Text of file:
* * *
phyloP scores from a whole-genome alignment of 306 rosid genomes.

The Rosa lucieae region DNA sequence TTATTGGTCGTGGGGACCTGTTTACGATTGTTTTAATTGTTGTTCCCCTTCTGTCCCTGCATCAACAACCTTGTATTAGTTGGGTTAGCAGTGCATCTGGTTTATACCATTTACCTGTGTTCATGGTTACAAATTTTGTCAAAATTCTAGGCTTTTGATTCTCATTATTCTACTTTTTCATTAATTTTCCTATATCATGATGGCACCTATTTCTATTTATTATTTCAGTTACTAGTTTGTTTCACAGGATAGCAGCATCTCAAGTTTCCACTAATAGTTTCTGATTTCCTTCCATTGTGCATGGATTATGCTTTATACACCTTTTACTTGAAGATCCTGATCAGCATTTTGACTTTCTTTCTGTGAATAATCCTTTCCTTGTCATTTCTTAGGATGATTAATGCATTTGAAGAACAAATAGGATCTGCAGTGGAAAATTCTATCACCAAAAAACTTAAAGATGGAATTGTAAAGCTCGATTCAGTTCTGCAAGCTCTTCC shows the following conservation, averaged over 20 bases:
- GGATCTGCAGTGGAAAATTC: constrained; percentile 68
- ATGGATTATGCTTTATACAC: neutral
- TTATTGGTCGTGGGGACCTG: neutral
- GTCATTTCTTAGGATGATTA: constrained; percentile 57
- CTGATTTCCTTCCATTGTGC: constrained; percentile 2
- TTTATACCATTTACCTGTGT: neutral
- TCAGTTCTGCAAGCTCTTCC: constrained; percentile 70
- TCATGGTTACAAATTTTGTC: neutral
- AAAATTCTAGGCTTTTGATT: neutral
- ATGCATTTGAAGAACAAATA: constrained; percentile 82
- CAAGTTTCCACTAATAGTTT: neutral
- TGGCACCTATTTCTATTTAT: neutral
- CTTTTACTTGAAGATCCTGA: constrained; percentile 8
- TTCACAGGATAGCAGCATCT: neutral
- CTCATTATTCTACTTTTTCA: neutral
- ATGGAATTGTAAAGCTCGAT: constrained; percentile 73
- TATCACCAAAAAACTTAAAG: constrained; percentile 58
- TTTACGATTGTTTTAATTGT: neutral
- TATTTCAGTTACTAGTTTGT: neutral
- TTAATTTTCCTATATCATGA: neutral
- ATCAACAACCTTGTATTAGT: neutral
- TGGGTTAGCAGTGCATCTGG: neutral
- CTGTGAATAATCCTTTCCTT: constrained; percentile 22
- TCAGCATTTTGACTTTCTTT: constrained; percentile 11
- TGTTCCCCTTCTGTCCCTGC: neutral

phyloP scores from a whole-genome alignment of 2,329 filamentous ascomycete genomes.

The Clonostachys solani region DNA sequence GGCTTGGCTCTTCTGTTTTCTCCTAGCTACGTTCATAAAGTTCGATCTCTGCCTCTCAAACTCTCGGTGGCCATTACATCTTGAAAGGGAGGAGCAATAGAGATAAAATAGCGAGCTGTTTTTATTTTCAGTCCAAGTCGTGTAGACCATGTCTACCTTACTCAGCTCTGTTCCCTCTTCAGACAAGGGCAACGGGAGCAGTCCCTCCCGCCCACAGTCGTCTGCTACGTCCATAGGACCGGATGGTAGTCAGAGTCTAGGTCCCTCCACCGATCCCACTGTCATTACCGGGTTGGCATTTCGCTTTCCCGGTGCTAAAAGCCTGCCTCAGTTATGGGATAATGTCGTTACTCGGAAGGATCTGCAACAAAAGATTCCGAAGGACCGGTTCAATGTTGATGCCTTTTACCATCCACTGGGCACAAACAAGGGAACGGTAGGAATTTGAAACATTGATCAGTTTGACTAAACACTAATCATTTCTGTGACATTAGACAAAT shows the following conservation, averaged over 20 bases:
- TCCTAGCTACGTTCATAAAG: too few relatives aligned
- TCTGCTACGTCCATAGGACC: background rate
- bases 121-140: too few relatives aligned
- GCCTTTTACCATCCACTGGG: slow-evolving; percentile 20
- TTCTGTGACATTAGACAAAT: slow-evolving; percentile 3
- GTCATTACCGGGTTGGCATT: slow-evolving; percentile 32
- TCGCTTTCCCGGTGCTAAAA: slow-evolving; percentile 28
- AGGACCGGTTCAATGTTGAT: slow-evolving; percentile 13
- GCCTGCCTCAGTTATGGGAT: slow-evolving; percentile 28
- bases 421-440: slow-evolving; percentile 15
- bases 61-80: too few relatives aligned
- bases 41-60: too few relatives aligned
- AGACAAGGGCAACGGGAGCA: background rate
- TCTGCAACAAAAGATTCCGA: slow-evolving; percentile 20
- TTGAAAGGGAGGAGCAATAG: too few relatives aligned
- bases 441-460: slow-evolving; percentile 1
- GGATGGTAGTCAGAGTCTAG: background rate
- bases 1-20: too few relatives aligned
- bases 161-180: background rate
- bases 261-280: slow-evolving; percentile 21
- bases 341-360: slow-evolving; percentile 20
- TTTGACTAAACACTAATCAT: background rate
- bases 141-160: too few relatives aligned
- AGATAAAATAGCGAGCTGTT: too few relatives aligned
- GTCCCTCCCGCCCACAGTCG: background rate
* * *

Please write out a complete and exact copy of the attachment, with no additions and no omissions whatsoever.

phyloP scores from a whole-genome alignment of 306 rosid genomes.

The Rosa lucieae region DNA sequence TTATTGGTCGTGGGGACCTGTTTACGATTGTTTTAATTGTTGTTCCCCTTCTGTCCCTGCATCAACAACCTTGTATTAGTTGGGTTAGCAGTGCATCTGGTTTATACCATTTACCTGTGTTCATGGTTACAAATTTTGTCAAAATTCTAGGCTTTTGATTCTCATTATTCTACTTTTTCATTAATTTTCCTATATCATGATGGCACCTATTTCTATTTATTATTTCAGTTACTAGTTTGTTTCACAGGATAGCAGCATCTCAAGTTTCCACTAATAGTTTCTGATTTCCTTCCATTGTGCATGGATTATGCTTTATACACCTTTTACTTGAAGATCCTGATCAGCATTTTGACTTTCTTTCTGTGAATAATCCTTTCCTTGTCATTTCTTAGGATGATTAATGCATTTGAAGAACAAATAGGATCTGCAGTGGAAAATTCTATCACCAAAAAACTTAAAGATGGAATTGTAAAGCTCGATTCAGTTCTGCAAGCTCTTCC shows the following conservation, averaged over 20 bases:
- GGATCTGCAGTGGAAAATTC: constrained; percentile 68
- ATGGATTATGCTTTATACAC: neutral
- TTATTGGTCGTGGGGACCTG: neutral
- GTCATTTCTTAGGATGATTA: constrained; percentile 57
- CTGATTTCCTTCCATTGTGC: constrained; percentile 2
- TTTATACCATTTACCTGTGT: neutral
- TCAGTTCTGCAAGCTCTTCC: constrained; percentile 70
- TCATGGTTACAAATTTTGTC: neutral
- AAAATTCTAGGCTTTTGATT: neutral
- ATGCATTTGAAGAACAAATA: constrained; percentile 82
- CAAGTTTCCACTAATAGTTT: neutral
- TGGCACCTATTTCTATTTAT: neutral
- CTTTTACTTGAAGATCCTGA: constrained; percentile 8
- TTCACAGGATAGCAGCATCT: neutral
- CTCATTATTCTACTTTTTCA: neutral
- ATGGAATTGTAAAGCTCGAT: constrained; percentile 73
- TATCACCAAAAAACTTAAAG: constrained; percentile 58
- TTTACGATTGTTTTAATTGT: neutral
- TATTTCAGTTACTAGTTTGT: neutral
- TTAATTTTCCTATATCATGA: neutral
- ATCAACAACCTTGTATTAGT: neutral
- TGGGTTAGCAGTGCATCTGG: neutral
- CTGTGAATAATCCTTTCCTT: constrained; percentile 22
- TCAGCATTTTGACTTTCTTT: constrained; percentile 11
- TGTTCCCCTTCTGTCCCTGC: neutral

phyloP scores from a whole-genome alignment of 2,329 filamentous ascomycete genomes.

The Clonostachys solani region DNA sequence GGCTTGGCTCTTCTGTTTTCTCCTAGCTACGTTCATAAAGTTCGATCTCTGCCTCTCAAACTCTCGGTGGCCATTACATCTTGAAAGGGAGGAGCAATAGAGATAAAATAGCGAGCTGTTTTTATTTTCAGTCCAAGTCGTGTAGACCATGTCTACCTTACTCAGCTCTGTTCCCTCTTCAGACAAGGGCAACGGGAGCAGTCCCTCCCGCCCACAGTCGTCTGCTACGTCCATAGGACCGGATGGTAGTCAGAGTCTAGGTCCCTCCACCGATCCCACTGTCATTACCGGGTTGGCATTTCGCTTTCCCGGTGCTAAAAGCCTGCCTCAGTTATGGGATAATGTCGTTACTCGGAAGGATCTGCAACAAAAGATTCCGAAGGACCGGTTCAATGTTGATGCCTTTTACCATCCACTGGGCACAAACAAGGGAACGGTAGGAATTTGAAACATTGATCAGTTTGACTAAACACTAATCATTTCTGTGACATTAGACAAAT shows the following conservation, averaged over 20 bases:
- TCCTAGCTACGTTCATAAAG: too few relatives aligned
- TCTGCTACGTCCATAGGACC: background rate
- bases 121-140: too few relatives aligned
- GCCTTTTACCATCCACTGGG: slow-evolving; percentile 20
- TTCTGTGACATTAGACAAAT: slow-evolving; percentile 3
- GTCATTACCGGGTTGGCATT: slow-evolving; percentile 32
- TCGCTTTCCCGGTGCTAAAA: slow-evolving; percentile 28
- AGGACCGGTTCAATGTTGAT: slow-evolving; percentile 13
- GCCTGCCTCAGTTATGGGAT: slow-evolving; percentile 28
- bases 421-440: slow-evolving; percentile 15
- bases 61-80: too few relatives aligned
- bases 41-60: too few relatives aligned
- AGACAAGGGCAACGGGAGCA: background rate
- TCTGCAACAAAAGATTCCGA: slow-evolving; percentile 20
- TTGAAAGGGAGGAGCAATAG: too few relatives aligned
- bases 441-460: slow-evolving; percentile 1
- GGATGGTAGTCAGAGTCTAG: background rate
- bases 1-20: too few relatives aligned
- bases 161-180: background rate
- bases 261-280: slow-evolving; percentile 21
- bases 341-360: slow-evolving; percentile 20
- TTTGACTAAACACTAATCAT: background rate
- bases 141-160: too few relatives aligned
- AGATAAAATAGCGAGCTGTT: too few relatives aligned
- GTCCCTCCCGCCCACAGTCG: background rate